Waste of time really though. Your life will suck when you are earning 30-35k. Not only that but the sort of school that offers that will likely be a government school which will pay you only 9 months of the year. And are filled with half-wits.

By Big bad B, Zhengzhou (5th April 2017)


Sensible advice in my opinion.

I know of very few teachers or other professionals who stuck with their first job. If you want to teach English in Thailand, first realize it is not going to pay well, although of course more is always better than less.

My first job in Thailand was great, although the pay was horrible (220 Baht an hour when then Baht was even of less value than today), but that was ok, I learned a lot and being on the ground made it much easier to move into higher paid work after about 6 months and later as I gained more qualifications and experience I was able to move out of English teaching into other professions.

Those individuals who try to claim if newbie white skinned ESL teachers would refuse to take these lower paying jobs it would increase wages obviously do not understand the basics of how supply and demand shape wages.

By Jack, In front of my computer (3rd April 2017)

I have been teaching in Chiangmai for about 10 years now and my salary is now just above 50 k per month. I started back in the day at 28k a month. I cannot believe that even 50 k can be enough to live in Bangkok let alone 30k.

I agree with Steve G, do not encourage these 'employers' by taking their paltry salaries. I realise that many people are settled here with Thai nationals and have children and these people may very well feel that they do not have a choice in dictating or demanding certain salaries, even if they are experienced esl teachers.

Thailand attracts a lot of very young newly qualified teachers who have had no experience teaching in their own countries they qualified from and many of whom are doing a really abysmal job of teaching their pupils. These qualified teachers are not here to stay but are in fact here to have fun, use their salaries on hedonistic activities then leave. These teachers are not too concerned about how much money they make because they are only here to have a good time. I feel that it is these teachers whom are lowering the basic salaries kingdom wide for serious long term teachers by accepting these low paying positions.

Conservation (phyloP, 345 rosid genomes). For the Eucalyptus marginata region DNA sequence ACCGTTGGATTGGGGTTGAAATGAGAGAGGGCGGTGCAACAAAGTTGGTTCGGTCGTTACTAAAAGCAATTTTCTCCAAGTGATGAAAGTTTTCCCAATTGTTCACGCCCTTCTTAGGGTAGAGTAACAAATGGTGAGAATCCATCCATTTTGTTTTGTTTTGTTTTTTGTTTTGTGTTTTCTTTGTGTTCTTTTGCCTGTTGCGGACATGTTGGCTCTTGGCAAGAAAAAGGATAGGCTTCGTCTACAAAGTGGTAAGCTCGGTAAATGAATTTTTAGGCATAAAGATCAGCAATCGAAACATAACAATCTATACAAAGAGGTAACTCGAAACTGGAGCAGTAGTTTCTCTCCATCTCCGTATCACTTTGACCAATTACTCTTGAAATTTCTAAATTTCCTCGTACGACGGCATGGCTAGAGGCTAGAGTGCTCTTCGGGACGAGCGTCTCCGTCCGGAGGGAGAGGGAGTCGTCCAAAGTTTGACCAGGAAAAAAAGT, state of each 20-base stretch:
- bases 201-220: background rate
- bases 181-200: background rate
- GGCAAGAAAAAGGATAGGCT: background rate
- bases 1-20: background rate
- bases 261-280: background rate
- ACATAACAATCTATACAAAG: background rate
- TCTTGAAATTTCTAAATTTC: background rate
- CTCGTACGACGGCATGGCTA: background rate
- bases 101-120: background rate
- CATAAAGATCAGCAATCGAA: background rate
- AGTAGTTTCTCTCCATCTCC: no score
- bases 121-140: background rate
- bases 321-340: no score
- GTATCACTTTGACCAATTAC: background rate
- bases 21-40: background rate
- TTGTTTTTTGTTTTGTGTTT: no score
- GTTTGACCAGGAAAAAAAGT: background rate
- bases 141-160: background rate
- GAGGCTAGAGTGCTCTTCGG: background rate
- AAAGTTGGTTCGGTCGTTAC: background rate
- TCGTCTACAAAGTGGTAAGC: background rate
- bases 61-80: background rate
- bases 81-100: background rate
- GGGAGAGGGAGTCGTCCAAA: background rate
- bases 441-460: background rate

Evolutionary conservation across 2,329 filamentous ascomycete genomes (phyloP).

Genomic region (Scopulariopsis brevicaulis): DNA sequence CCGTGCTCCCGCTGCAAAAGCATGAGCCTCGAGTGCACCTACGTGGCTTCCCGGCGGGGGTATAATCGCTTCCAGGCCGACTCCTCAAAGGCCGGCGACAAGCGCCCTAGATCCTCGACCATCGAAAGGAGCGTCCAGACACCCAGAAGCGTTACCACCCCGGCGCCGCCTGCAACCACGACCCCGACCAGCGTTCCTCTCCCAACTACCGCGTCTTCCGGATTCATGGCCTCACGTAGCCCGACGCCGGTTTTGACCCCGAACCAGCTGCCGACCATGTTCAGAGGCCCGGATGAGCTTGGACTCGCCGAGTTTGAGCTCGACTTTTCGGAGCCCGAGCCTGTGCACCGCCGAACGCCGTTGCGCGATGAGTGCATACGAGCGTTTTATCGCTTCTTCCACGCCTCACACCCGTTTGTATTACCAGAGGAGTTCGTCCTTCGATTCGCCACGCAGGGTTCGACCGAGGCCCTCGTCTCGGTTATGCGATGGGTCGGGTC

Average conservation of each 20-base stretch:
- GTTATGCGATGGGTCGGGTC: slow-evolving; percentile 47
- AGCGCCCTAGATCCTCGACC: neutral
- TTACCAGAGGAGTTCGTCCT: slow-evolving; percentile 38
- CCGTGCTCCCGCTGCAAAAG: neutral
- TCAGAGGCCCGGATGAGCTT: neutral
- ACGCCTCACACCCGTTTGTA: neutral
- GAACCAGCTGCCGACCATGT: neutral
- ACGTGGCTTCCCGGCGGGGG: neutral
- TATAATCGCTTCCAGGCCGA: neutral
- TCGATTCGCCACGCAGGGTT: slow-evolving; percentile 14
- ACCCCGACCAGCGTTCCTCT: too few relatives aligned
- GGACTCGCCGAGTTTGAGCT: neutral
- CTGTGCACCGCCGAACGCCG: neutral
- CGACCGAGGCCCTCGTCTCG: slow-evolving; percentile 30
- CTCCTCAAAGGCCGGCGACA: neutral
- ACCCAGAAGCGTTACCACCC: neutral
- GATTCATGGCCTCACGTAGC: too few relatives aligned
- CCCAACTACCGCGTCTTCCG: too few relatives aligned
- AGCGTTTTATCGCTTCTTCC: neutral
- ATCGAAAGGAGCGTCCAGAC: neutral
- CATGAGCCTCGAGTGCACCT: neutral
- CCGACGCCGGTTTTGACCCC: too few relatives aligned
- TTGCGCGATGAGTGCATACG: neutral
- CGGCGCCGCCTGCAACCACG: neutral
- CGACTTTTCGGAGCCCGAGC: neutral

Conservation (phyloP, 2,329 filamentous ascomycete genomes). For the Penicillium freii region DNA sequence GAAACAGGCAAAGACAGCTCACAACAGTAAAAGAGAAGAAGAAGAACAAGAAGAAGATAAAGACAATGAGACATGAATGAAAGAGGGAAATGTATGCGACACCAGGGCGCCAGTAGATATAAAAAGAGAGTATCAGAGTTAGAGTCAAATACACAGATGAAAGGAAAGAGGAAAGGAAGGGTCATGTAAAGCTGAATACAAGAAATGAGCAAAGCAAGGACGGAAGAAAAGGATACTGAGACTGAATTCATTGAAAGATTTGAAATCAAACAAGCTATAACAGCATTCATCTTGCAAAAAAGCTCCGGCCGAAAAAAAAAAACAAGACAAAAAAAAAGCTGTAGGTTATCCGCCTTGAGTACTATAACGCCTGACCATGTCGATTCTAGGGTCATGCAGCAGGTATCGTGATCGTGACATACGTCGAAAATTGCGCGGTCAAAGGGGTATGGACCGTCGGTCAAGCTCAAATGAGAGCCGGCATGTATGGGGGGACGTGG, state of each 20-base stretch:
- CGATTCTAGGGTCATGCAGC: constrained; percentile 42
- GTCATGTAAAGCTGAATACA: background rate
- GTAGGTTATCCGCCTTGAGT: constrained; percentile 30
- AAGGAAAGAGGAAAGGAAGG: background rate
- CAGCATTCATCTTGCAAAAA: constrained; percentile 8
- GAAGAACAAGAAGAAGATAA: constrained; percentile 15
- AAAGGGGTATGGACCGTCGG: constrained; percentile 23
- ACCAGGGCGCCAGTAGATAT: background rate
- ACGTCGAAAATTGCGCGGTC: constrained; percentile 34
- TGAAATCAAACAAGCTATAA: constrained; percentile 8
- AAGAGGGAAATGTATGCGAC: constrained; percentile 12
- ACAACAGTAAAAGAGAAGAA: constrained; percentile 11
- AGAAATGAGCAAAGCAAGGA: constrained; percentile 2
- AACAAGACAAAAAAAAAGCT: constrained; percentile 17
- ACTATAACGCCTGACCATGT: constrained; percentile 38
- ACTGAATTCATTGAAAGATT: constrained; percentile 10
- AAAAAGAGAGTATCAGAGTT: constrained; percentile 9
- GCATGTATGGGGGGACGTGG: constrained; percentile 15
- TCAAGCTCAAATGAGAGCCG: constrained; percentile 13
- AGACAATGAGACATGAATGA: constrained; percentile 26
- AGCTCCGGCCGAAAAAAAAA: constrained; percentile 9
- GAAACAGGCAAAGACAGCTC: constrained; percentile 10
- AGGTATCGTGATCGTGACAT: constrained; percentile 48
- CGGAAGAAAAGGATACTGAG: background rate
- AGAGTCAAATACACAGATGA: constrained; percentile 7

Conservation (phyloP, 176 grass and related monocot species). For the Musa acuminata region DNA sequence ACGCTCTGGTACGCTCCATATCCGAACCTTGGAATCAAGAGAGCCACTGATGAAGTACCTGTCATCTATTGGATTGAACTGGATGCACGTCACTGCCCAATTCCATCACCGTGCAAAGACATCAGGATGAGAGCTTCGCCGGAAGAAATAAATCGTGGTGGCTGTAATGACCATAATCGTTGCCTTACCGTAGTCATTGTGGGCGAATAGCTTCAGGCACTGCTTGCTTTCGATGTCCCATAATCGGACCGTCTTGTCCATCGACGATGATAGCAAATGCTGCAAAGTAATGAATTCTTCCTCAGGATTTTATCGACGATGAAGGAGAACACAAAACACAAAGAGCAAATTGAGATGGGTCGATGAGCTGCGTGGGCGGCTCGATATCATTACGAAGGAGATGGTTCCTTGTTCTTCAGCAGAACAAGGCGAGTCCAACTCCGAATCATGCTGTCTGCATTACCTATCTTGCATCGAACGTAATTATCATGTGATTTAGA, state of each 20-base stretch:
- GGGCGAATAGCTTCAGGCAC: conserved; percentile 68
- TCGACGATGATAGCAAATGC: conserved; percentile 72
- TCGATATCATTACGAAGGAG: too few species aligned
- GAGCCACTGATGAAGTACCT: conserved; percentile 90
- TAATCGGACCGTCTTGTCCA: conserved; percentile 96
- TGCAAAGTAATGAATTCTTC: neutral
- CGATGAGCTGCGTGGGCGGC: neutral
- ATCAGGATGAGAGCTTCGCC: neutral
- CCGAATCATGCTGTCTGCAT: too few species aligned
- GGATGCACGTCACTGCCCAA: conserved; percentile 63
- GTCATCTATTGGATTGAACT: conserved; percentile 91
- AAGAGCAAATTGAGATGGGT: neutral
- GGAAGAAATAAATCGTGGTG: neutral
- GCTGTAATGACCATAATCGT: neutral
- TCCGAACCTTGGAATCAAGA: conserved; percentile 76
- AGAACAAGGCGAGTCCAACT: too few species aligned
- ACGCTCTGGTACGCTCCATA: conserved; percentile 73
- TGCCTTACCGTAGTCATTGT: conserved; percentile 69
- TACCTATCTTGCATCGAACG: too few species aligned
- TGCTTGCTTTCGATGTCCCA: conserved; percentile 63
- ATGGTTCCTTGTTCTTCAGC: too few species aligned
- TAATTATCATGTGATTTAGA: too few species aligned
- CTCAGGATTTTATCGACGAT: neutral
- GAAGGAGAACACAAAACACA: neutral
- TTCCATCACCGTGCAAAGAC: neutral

Qualifications certainly seem to come before age and experience and this is to the detriment of the pupils in Thai schools. For those teachers who have been here a while and are doing a good job and have furthered their education by doing a pgcei or a masters in education on top of their degrees, should leave Thailand and work in schools where their knowledge experience and qualifications are valued both monetarily and personally.

Another thing to note is that western teaching qualifications do not have a great focus on English as a second language learner's and this too affects the children's education in Thailand as specific strategies are needed to teach them successfully.

By John Shaw, Chiangmai (3rd April 2017)

Don't encourage them, if you're an experienced teacher and you have a degree, don't settle for less that 50+, especially if you're in Bangkok. A few years ago the schools were paying better wages, and it wasn't great back then. Suddenly it's a market where as little as 25k is being offered for westerners. You're not a charity, and besides, who do you think is pocketing the difference?

To be honest, if you are an experienced teacher, go to a country that will value you and respect you, you don't want to be putting up with the nonsense of the Thai education system for nothing more than food and shelter.

Thai education is a sinking ship.

By Steve G , Bangkok (31st March 2017)

"Once you get a work permit, that's a different story. You can still leave, but the school needs to turn in your work permit before you can get another job."

It is YOUR responsibility to hand in and cancel your work permit, not the schools. Plus, it is only really necessary if you are going to work in the same area, if you are moving province, there is no need to do it at all.

By lloyd turner, Bangkok (31st March 2017)